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CQC rate West Hall Care Home, Surrey as Outstanding

Published:
19 October 2016
Service:
West Hall
Categories:
  • Media

The Care Quality Commission (CQC) has found the quality of care provided by West Hall, in Parvis Road, West Byfleet, Surrey to be Outstanding following an inspection in July 2016.

Inspectors rated West Hall, a large care home for older people, some who are living with dementia Good for being safe, well led and effective while rating it Outstanding for being caring and being responsive to people’s needs.

Deborah Ivanova, Deputy Chief Inspector of Adult Social Care, said:

“It is clear that West Hall is providing an exceptional service to the people in its care. The support it is providing to people living there and their families is outstanding and the team should be extremely proud of the work they do.

“We are well aware of the challenges of living and working in a home with people who have dementia, but West Hall demonstrates that care can always be provided in a way that values and respects each person. We were struck by the way staff see each person as a unique individual and respond accordingly and this is why we have given this service the highest rating we can give.”

The report highlights a number of areas of outstanding practice, including:

Staff had a good understanding of the vulnerabilities of the people they cared for, for example, their ability to communicate and their dependency on staff. Staff were familiar with safeguarding and whistleblowing procedures and how they could report their concerns. Staff knew they could use the whistle-blowing policy to report any general concerns they had.

People living in the service told inspectors they were treated with the utmost respect and kindness and were at the heart of the home. People were made to feel as though they mattered and staff took time to get to know people in order to develop close relationships with them.

People living in the service and their relatives felt involved in care planning and in control of the care they received. Care plans were comprehensive and written in a person-centred way. Accidents and incidents were monitored and people were provided with suitable aids to help ensure that further accidents did not happen.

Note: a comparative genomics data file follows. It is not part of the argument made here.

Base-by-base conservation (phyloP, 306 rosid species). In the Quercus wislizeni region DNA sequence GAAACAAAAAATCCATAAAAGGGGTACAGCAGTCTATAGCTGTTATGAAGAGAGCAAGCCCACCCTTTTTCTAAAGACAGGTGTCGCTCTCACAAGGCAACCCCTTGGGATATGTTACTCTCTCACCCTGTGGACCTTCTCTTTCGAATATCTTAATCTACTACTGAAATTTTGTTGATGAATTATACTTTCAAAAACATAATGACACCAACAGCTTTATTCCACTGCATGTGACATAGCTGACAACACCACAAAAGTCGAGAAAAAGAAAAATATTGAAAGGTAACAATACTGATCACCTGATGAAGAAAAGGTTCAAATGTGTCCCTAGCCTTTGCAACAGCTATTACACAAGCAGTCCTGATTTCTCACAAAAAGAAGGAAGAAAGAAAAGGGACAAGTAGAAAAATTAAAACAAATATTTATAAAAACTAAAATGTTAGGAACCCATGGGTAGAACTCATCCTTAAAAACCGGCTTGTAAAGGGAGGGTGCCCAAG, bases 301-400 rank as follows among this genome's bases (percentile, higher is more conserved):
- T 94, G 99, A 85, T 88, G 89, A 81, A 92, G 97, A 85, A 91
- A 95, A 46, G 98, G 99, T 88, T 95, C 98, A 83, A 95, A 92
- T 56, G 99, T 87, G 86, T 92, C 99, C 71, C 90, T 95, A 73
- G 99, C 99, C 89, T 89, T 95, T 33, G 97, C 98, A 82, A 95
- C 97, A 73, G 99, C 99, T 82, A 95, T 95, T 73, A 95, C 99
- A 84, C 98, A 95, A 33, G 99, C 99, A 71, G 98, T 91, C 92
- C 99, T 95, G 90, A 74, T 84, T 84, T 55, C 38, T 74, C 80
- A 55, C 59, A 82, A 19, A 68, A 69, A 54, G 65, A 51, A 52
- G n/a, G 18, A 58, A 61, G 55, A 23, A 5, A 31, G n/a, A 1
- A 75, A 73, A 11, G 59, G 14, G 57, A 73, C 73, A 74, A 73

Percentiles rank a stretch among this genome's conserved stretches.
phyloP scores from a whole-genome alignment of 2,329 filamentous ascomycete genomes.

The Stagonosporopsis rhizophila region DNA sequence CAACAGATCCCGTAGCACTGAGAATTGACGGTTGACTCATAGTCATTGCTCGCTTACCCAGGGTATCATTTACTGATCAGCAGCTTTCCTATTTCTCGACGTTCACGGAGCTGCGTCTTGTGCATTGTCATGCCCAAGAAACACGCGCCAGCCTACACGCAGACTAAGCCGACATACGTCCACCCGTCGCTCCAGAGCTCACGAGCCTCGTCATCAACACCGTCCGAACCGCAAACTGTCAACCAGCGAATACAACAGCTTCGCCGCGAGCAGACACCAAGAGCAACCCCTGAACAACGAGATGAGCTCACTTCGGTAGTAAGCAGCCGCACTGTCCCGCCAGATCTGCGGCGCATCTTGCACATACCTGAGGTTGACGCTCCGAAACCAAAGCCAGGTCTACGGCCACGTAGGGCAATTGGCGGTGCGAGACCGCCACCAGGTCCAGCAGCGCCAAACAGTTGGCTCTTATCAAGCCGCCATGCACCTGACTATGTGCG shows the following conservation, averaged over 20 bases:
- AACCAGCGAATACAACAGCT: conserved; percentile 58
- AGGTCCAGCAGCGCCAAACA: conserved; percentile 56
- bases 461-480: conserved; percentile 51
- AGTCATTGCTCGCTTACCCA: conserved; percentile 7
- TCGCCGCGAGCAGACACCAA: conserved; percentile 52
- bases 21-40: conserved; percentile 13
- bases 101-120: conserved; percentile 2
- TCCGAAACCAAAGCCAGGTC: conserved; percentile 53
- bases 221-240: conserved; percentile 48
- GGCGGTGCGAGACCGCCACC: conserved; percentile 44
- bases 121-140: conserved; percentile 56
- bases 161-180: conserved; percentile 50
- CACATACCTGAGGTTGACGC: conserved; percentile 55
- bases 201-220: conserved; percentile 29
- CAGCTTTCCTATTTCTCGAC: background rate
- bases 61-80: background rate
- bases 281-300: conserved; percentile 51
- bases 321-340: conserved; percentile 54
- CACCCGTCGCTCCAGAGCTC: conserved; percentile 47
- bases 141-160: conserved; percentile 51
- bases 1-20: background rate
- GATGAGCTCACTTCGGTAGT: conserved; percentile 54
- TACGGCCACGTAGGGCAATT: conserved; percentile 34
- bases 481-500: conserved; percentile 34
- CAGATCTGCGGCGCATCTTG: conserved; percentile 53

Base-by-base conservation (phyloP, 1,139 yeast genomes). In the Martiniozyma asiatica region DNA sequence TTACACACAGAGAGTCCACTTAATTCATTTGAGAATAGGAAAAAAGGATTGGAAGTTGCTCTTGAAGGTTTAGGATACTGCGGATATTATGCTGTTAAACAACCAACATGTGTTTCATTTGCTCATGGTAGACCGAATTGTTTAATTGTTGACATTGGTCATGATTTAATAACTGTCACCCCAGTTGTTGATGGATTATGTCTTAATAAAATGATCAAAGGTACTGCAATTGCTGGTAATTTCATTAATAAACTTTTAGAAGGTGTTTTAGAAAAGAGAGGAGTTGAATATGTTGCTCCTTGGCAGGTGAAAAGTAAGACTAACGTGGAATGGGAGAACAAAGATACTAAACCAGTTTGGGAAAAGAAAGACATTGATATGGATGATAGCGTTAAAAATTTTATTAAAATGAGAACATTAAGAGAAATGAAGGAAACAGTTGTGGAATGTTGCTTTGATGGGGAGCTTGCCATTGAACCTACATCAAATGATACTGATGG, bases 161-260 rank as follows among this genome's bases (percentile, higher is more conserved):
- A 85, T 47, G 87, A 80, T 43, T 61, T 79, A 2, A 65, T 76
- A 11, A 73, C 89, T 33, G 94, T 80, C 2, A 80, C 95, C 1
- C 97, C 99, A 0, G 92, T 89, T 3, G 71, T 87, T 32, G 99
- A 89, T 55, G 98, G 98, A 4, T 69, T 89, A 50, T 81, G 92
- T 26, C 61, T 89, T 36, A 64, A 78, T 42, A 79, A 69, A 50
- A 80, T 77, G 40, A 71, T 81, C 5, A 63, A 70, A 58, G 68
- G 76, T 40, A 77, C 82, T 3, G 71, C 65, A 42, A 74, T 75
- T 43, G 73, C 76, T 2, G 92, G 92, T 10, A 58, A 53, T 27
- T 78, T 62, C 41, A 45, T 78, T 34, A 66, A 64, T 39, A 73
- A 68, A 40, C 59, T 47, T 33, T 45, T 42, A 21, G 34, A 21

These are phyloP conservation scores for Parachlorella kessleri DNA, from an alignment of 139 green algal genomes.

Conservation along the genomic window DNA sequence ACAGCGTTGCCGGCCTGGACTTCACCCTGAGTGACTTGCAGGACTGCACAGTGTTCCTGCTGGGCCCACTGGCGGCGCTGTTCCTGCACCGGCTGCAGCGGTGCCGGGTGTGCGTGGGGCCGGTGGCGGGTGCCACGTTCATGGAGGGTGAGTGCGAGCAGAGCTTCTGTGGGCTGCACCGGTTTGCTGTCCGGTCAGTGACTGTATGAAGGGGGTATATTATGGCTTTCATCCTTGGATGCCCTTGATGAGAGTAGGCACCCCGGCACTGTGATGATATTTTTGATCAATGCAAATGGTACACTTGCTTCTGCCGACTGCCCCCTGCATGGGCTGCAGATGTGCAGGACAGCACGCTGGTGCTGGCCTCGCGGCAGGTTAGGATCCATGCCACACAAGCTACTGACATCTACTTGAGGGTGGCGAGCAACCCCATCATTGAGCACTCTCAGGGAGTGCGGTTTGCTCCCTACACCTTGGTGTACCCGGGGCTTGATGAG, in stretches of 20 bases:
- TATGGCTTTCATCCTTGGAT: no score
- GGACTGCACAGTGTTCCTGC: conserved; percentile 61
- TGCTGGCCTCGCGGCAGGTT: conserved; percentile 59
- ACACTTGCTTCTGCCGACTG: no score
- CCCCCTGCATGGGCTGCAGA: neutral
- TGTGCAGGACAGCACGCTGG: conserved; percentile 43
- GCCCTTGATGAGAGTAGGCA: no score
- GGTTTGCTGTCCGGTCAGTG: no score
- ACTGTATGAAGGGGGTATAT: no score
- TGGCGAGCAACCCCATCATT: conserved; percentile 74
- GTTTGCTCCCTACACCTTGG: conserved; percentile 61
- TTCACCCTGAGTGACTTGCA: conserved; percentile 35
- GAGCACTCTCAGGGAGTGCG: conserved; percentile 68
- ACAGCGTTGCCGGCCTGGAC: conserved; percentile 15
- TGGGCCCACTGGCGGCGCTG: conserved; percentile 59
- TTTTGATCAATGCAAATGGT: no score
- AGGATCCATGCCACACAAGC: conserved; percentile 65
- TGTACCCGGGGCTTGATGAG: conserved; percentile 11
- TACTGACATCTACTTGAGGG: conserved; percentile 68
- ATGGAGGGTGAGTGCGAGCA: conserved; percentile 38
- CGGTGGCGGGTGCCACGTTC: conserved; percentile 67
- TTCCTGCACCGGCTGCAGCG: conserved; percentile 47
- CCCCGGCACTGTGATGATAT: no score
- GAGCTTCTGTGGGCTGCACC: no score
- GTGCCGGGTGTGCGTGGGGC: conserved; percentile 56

The home was designed in a way that was suitable for people living with dementia. People's individual rooms were personalised and included tailored signposting so people could identify their own room.

There was a wide variety of activities for people to participate in both within and outside of the home. Activities were individualised and meaningful to people and designed around people's own interests and hobbies.

Ends

For further information please contact CQC Regional Engagement Manager John Scott on 07789 875809 or, for media enquiries, call the press office on 020 7448 9401 during office hours. Journalists wishing to speak to the press office outside of office hours can find out how to contact the team here. (Please note: the duty press officer is unable to advise members of the public on health or social care matters). For general enquiries, please call 03000 61 61 61.

Last updated:
29 May 2017

Notes to editors


In October 2014, CQC began to roll out its new inspection regime for adult social care services across England, using specialist teams who will inspect and rate services against what matters to the people who use them. For further information, please visit 'Making the 'Mum test' real'.


Providers must display their ratings on their premises and on their websites so that the public can see their rating quickly and easily. 


About the Care Quality Commission

The Care Quality Commission (CQC) is the independent regulator of health and social care in England.


We make sure health and social care services provide people with safe, effective, compassionate, high-quality care and we encourage care services to improve.


We monitor, inspect and regulate services to make sure they meet fundamental standards of quality and safety and we publish what we find to help people choose care.